The task force will be a joint collaboration between Ministry of Environment and Forestry (MOEF), the Home Affairs Ministry, the Agrarian Ministry, and the Corruption Eradication Commission (KPK). To ensure the success of this task force, the public must be made aware of the importance of reducing fire and haze, using mass and social media.


Preventing Peat Degradation

Peat degradation is the main source of Indonesia’s carbon emissions through fire. Preserving peat is not only about a valuable ecosystem, it is also about the people who live there.

To reduce fire on peatlands, we need to develop immediate livelihood and income sources for indigenous and local communities living on already-degraded land. These could include annual crops, horticulture, agroforestry and planted trees depending on peat depths, along with related small-scale industries along the value chains.

At the same time, those communities living on good peatland need assistance to develop their livelihood and income sources – with the help of such schemes as payments for ecosystem services and REDD+.

Strengthening and providing financial support to grassroots organisations such as  will ensure their effectiveness in supporting fire detection and early warning systems.

Local initiatives at the microlevel should restore peatland by blocking canals, wetting the peat and planting Jelutong, rubber and pineapple plants.

Scaling up into landscape levels or hydrological units will need deeper thinking and multi-stakeholder approaches as water is a scarce resource and can be a source of conflict in the dry season.

Planning and executing water-level management at the landscape level through – among other actions – canal blocking would ensure fairness for both small-scale and large actors.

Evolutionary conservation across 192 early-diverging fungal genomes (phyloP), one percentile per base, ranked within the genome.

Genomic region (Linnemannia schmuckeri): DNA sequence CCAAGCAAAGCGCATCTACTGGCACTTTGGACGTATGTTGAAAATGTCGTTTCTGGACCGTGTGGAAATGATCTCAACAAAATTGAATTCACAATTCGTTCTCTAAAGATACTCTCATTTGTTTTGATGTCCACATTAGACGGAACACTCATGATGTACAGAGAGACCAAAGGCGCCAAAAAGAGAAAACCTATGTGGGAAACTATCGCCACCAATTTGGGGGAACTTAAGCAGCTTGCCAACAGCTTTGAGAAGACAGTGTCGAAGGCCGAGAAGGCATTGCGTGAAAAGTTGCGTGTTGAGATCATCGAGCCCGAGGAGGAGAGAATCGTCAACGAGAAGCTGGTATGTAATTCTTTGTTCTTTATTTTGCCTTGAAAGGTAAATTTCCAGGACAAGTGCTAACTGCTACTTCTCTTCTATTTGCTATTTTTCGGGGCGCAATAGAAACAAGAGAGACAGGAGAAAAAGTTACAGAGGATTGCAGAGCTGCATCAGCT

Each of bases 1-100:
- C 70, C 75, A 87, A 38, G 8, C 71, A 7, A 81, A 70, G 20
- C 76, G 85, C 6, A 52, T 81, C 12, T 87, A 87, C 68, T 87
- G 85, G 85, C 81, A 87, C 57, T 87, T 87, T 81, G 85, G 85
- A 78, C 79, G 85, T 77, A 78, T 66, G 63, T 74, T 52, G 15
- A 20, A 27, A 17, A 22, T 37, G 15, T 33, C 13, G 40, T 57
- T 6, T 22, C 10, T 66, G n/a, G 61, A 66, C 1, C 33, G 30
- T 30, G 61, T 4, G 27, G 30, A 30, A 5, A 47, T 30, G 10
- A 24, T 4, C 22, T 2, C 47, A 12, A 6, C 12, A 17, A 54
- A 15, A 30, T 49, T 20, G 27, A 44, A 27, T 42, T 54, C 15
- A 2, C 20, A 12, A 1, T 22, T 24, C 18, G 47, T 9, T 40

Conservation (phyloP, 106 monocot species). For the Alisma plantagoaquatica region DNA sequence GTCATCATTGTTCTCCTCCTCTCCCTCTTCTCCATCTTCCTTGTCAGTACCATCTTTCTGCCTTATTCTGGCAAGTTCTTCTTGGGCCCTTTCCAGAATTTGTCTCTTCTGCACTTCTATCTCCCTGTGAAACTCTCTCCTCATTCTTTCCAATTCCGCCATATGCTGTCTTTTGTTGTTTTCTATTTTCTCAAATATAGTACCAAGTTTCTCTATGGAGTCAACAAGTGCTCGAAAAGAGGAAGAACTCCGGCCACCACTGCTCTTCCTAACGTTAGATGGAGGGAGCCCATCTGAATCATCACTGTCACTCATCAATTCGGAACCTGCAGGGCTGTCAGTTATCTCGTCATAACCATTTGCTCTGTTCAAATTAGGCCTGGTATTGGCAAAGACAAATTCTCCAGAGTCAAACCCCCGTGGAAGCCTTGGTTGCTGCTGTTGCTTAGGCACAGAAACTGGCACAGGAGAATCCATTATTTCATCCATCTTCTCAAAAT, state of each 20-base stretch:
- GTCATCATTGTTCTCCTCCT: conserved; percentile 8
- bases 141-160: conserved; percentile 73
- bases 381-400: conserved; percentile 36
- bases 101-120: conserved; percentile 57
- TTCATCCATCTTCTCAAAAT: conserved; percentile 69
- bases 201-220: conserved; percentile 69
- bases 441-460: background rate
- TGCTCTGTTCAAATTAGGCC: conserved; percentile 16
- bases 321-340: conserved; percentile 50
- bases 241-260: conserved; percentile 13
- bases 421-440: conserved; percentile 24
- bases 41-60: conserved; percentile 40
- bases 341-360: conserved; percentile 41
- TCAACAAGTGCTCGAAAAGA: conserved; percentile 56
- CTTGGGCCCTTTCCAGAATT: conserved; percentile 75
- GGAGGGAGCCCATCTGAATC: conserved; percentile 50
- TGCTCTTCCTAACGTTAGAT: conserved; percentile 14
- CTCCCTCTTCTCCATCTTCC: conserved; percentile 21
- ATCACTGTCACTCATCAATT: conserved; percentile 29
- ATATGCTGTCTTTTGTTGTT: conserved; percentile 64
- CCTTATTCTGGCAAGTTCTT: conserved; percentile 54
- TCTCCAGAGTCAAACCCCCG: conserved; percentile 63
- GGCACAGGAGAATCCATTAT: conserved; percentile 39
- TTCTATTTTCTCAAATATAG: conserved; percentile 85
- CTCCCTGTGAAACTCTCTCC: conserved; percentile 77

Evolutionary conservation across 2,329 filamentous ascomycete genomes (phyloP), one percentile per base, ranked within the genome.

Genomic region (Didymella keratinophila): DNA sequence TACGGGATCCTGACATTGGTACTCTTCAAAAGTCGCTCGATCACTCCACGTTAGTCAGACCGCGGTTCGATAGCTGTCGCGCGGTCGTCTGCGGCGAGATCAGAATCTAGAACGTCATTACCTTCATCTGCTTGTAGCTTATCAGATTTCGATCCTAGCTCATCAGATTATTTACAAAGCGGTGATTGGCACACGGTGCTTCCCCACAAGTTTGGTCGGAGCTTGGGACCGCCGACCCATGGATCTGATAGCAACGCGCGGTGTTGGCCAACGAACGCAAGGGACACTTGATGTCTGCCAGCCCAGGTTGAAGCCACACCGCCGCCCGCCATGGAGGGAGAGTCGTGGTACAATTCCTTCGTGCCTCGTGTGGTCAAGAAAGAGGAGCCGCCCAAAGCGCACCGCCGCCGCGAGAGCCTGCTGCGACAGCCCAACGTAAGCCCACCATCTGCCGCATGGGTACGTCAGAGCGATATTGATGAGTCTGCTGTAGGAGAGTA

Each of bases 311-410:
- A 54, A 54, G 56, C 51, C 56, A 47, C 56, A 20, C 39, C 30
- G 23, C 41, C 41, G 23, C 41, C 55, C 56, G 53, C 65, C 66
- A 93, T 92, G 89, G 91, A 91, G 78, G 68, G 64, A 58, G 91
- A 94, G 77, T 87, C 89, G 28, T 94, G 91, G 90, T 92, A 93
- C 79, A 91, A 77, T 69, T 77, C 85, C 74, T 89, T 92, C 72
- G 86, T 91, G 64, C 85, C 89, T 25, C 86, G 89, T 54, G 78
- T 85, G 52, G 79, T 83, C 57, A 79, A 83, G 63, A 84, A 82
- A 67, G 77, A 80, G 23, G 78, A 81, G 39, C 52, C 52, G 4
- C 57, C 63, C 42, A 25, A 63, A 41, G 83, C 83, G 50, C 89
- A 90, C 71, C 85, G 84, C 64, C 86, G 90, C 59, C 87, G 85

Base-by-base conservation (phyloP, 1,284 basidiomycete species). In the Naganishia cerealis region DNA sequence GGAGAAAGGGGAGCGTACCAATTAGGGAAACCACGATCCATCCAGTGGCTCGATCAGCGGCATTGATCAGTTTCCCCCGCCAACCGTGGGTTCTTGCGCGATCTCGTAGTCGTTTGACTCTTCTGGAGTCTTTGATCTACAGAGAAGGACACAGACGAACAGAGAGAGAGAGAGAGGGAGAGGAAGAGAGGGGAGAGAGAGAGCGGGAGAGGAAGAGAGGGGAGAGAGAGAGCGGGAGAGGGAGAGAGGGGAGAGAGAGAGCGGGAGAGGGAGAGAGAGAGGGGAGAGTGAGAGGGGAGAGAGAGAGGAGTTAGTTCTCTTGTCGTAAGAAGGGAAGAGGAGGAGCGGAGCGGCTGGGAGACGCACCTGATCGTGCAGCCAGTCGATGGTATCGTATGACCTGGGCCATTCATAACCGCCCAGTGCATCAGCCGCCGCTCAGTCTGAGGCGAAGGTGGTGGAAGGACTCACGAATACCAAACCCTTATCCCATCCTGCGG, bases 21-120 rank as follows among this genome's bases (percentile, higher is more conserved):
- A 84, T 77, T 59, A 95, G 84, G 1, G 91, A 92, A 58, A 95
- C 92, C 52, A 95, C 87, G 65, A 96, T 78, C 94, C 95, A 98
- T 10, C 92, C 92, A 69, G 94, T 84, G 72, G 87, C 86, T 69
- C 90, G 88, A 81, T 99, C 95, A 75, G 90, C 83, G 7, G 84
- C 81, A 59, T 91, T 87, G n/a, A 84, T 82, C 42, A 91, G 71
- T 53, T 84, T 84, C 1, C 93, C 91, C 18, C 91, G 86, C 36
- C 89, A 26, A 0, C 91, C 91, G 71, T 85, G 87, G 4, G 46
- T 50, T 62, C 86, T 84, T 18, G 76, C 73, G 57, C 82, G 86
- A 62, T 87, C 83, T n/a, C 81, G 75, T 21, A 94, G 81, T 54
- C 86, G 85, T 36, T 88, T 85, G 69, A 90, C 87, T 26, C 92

Community and livelihood development are necessary to sustain peat restoration. Sharing the good practices of local initiatives and the private sector in peat ecosystem restoration and encouraging the adoption of those practices will help create uniformity.

Finally, reducing fire and haze is not only a “TO DO” list to follow as outlined above; it’s also about HOW to do things and WHO should be doing them.


How and Who

We can use a ‘landscape approach’ to reconcile agriculture, conservation, and other competing land uses to answer the question of HOW.

In this approach, the government, smallholders and other key stakeholders will be called to consider their multiple goals in the landscape, understand the drivers, set priorities, take action and monitor progress.

Understanding WHO really are “the stakeholders of fire” is a key to the success of the landscape approach. This approach will be guided by the ten principles of a landscape approach, which emphasise adaptive management, stakeholder involvement, and multiple objectives.

Collective actions among ASEAN country members – to reduce fire and haze through continuous dialogue, pooling funding and concrete actions on the ground – are needed to realise the vision of a haze-free ASEAN by 2020.

Finally, thinking globally, linking to the achievement of the Sustainable Development Goals (SDGs) is required to get better support from national and international communities.

By Herry Purnomo (a scientist based at CIFOR in Bogor – h.purnomo@cgiar.org)